Saginaw Chippewa tribe reburies remains of 67 ancestors in Flint

Saginaw Chippewa tribe reburies remains of 67 ancestors in FlintFLINT, Michigan — In a ceremony filled with ritual and symbolism, the remains of 67 American Indian ancestors were laid to rest Saturday in the city of Flint.

About 50 people gathered for the reburial at 519 Stone St., where the remains were discovered nearly three years ago during a construction project.

Drought in the Amazon, Up Close and Personal

Drought in the Amazon, Up Close and PersonalYou can learn a lot muddling around a forest in the middle of nowhere, but you also learn a lot once you’re back in the city catching up on your e-mail.

In the field we worried about why it was raining so little. Back in Iquitos, Peru, we discovered that our field work had coincided with the worst drought ever recorded in the Amazon basin. Reading the previous two-and-a-half weeks of e-mail, it was possible to track the drought’s progress through the newsletters I receive every few days from a Brazilian research institute.

Print Email Share Dream Shield to protect Indigenous ideas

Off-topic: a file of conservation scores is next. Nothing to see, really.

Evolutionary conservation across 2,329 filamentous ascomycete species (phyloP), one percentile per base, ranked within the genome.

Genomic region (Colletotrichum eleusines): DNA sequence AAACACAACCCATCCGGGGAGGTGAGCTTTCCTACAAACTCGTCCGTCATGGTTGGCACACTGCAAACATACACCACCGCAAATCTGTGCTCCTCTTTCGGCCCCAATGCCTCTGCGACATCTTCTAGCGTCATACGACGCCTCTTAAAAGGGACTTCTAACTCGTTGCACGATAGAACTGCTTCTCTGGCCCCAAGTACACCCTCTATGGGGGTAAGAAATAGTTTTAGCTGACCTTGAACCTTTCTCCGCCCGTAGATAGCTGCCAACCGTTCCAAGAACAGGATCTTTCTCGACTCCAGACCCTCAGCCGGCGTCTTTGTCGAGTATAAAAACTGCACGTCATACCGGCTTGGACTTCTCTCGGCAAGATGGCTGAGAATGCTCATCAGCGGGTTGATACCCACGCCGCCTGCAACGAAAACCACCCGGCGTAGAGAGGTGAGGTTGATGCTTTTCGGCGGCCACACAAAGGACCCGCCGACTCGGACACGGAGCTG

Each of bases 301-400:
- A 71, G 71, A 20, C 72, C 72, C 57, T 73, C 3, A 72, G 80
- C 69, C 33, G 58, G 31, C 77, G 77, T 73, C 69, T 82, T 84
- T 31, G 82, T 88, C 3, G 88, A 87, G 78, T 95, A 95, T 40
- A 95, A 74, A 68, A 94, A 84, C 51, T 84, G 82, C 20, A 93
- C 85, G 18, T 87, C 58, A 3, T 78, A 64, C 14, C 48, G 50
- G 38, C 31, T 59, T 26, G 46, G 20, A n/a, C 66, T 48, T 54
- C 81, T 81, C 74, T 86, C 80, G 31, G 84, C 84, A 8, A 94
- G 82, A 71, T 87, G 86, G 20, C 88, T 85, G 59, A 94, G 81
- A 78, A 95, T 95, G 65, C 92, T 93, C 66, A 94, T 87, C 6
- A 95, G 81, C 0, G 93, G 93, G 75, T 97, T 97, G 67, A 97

Print Email Share Dream Shield to protect Indigenous ideasA new resource to protect the intellectual property (IP) of Indigenous Australians is being launched today.

A project known as Dream Shield has been launched to help Aboriginal and Torres Strait Islanders to profit from their ideas and traditional knowledge.

But the project had a somewhat surprising beginning - it was sparked by a crocodile bite.

Exploding star recorded in Aboriginal Dreamtime

Exploding star recorded in Aboriginal DreamtimeLONG BEFORE THE WORD astronomy was even coined, Aborigines were gazing into the night sky and documenting its events, weaving them into their Dreamtime stories.

Australian researchers have recently discovered that the eruption of a huge star 150 years ago was recorded and incorporated into the traditions of an Australian Aboriginal community living near Lake Tyrell in north-western Victoria.

Modern Soldiers, Ancient Medicines

Modern Soldiers, Ancient MedicinesIt's late afternoon on the Colorado plains, and the sun is disappearing behind the ridge of mountains to the west of us, but all I can see is darkness.

I'm in a traditional Lakota sweat lodge, a 15-foot-wide dome of willow branches covered in thick moving blankets and canvas.

Inside the tiny lodge, 20 of us are shoulder to sweaty shoulder in burning pain. The ceremony leader sings a traditional song, pouring cup after cup of water onto the still-glowing rocks, increasing the heat until voices break the darkness in anguish. Mine would join them if I could, but the heat is like a hundred pounds of sand, pressing me down into submission.